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In response to the recent consecutive disruptions in the administrative network in South Korea, information technology (IT) industry insiders noted that there is a fundamental problem with the national computer network system.
The current form of the national computer network has been built based on a system integration (SI) approach in which SI companies are at the center, designing and constructing systems in collaboration with various software and hardware companies.
The problem lies in the lack of expertise in the Ministry of the Interior and Safety, which is responsible for ordering and managing various government public systems and issues such as the fragmented ordering of public projects, restrictions on the participation of large corporations, and insufficient maintenance budgets.
These factors, combined, result in haphazard development and maintenance, making systematic management difficult, experts say. Due to this longstanding approach, the current public sector systems total as many as 17,060.
Moreover, as the systems are built on a ministry-by-ministry basis with data stored on individual servers, there is a significant lack of connectivity between ministries and systems, insiders say.
When a problems rises, it is challenging to pinpoint the source, and troubleshooting requires checking the entire system.
“The reason for the spate of computer network failures in the past week is that the initial infrastructure was not built tightly enough,” said Kim Yong-dae, a professor of electrical engineering at the Korea Advanced Institute of Science & Technology (KAIST).
He emphasized the need to go back to the time when the computer network infrastructure was built and reevaluate it from design to completion.
Industry insiders say that this is an opportunity to overhaul the entire SI system. What experts are highlighting as an alternative is cloud technology.
While the traditional on-premises environment involves each institution independently building and operating its computing environment, cloud technology allows institutions to utilize virtualized computing resources without owning physical servers and space.
It has the advantage of centrally managing scattered resources and flexibly increasing computing usage when needed.
“The problem with the existing system is that when there is too much traffic or an issue in one part of the program, the entire system needs to be updated instead of updating a specific part, leading to significant issues,” an IT industry insider said. “It is an inevitable step as we move from an e-government to a digital government.”
According to a survey conducted by the Ministry of the Interior and Safety, the utilization rate of cloud services in administrative and public institutions was only 18 percent in 2022.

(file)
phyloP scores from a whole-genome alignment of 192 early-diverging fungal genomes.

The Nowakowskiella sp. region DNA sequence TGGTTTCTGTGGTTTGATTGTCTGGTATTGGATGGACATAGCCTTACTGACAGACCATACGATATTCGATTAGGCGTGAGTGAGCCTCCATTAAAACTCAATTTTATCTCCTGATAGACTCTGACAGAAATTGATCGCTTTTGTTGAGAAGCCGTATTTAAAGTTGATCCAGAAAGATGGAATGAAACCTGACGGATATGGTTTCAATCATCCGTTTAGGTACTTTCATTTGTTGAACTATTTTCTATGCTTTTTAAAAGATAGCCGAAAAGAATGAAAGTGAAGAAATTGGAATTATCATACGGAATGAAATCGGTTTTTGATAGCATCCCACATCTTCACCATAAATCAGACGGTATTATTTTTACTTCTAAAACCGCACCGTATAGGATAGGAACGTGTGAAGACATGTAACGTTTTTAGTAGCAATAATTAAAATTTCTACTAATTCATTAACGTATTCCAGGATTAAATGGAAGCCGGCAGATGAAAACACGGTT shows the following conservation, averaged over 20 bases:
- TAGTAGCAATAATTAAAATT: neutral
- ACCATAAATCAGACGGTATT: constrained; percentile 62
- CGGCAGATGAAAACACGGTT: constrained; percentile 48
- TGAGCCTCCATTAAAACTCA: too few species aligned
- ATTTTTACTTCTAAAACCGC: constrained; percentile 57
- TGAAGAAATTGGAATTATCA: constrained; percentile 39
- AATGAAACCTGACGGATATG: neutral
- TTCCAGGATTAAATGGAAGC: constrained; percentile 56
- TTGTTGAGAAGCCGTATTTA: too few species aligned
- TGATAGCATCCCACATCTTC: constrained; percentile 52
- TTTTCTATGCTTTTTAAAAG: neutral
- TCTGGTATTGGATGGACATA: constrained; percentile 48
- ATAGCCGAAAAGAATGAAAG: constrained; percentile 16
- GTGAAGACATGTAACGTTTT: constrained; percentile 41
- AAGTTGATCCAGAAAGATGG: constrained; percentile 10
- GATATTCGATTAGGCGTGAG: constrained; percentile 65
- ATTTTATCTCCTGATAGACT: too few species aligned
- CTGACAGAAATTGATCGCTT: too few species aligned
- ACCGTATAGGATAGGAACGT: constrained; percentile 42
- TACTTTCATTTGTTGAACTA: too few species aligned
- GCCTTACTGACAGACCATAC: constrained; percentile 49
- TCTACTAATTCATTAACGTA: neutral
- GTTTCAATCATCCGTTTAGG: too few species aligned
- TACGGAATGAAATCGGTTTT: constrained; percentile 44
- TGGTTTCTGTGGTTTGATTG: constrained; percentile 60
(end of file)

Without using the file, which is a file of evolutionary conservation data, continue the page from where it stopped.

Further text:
Additionally, nearly half of this usage is attributed to the cloud provided by the National Information Resources Service (NIRS) under the ministry, which is identified as the source of the recent network failures.
“The NIRS uses the traditional cloud method that involves simply collecting the systems that each ministry has, putting them on its server and virtualizing them,” another industry insider said.
“We need to switch to a cloud-native approach to take advantage of the benefits of the cloud, just like Netflix, which generates much more traffic but runs smoothly every day without any problems,” the insider said.
Cloud native is a way to maximize the benefits of cloud computing by leveraging cloud-specific technologies such as small and lightweight modular service architecture (MSA) and integration of development and operations, allowing for the development and deployment of programs in small and fast service units, rather than in a single, large, and complex structure. Resources can also be utilized more flexibly and efficiently.
In a cloud-native environment, computing resources can be quickly increased even if there is a sudden influx of user traffic to a specific service, and errors in a specific service can be responded to without stopping the entire system.
This approach has the advantage of promptly identifying and addressing problems, which is crucial in the current situation where the system is distributed and fragmented, making it difficult to pinpoint the cause of issues.
Moon Song-chun, a professor emeritus at KAIST Graduate School of Business, emphasized the need to redesign the system itself based on cloud technology.
He cited the city of Daegu as an example, as the city has been working on the construction of a continuous and uninterrupted D-Cloud system since initiating the basic plan in 2015.
However, it is estimated that less than 10 percent of the public sector has actually built a cloud-native environment.
This is why the country’s presidential committee on digital platform government has set a goal of achieving 10 percent cloud-native transition rate of public sector information resources by 2024 and 100 percent by 2030.
At the time of its launch, the committee pledged to fully transition government systems from the pre-hardware level to a cloud-native method that maximizes the advantages of the cloud.
Currently, the budget for the cloud transition projects for administrative and public institutions in 2024 is set at 75.8 billion won ($58.02 million). While this is more than double the budget of 2023 (34.2 billion won), it is significantly less than the 178.6 billion won allocated in 2022.
Some argue that as major countries like the United States and Singapore accelerate cloud adoption, Korea should also move quickly to implement government systems on the cloud.
By Jeong Ho-jun and Yoon Yeon-hae
[ⓒ Pulse by Maeil Business Newspaper & mk.co.kr, All rights reserved]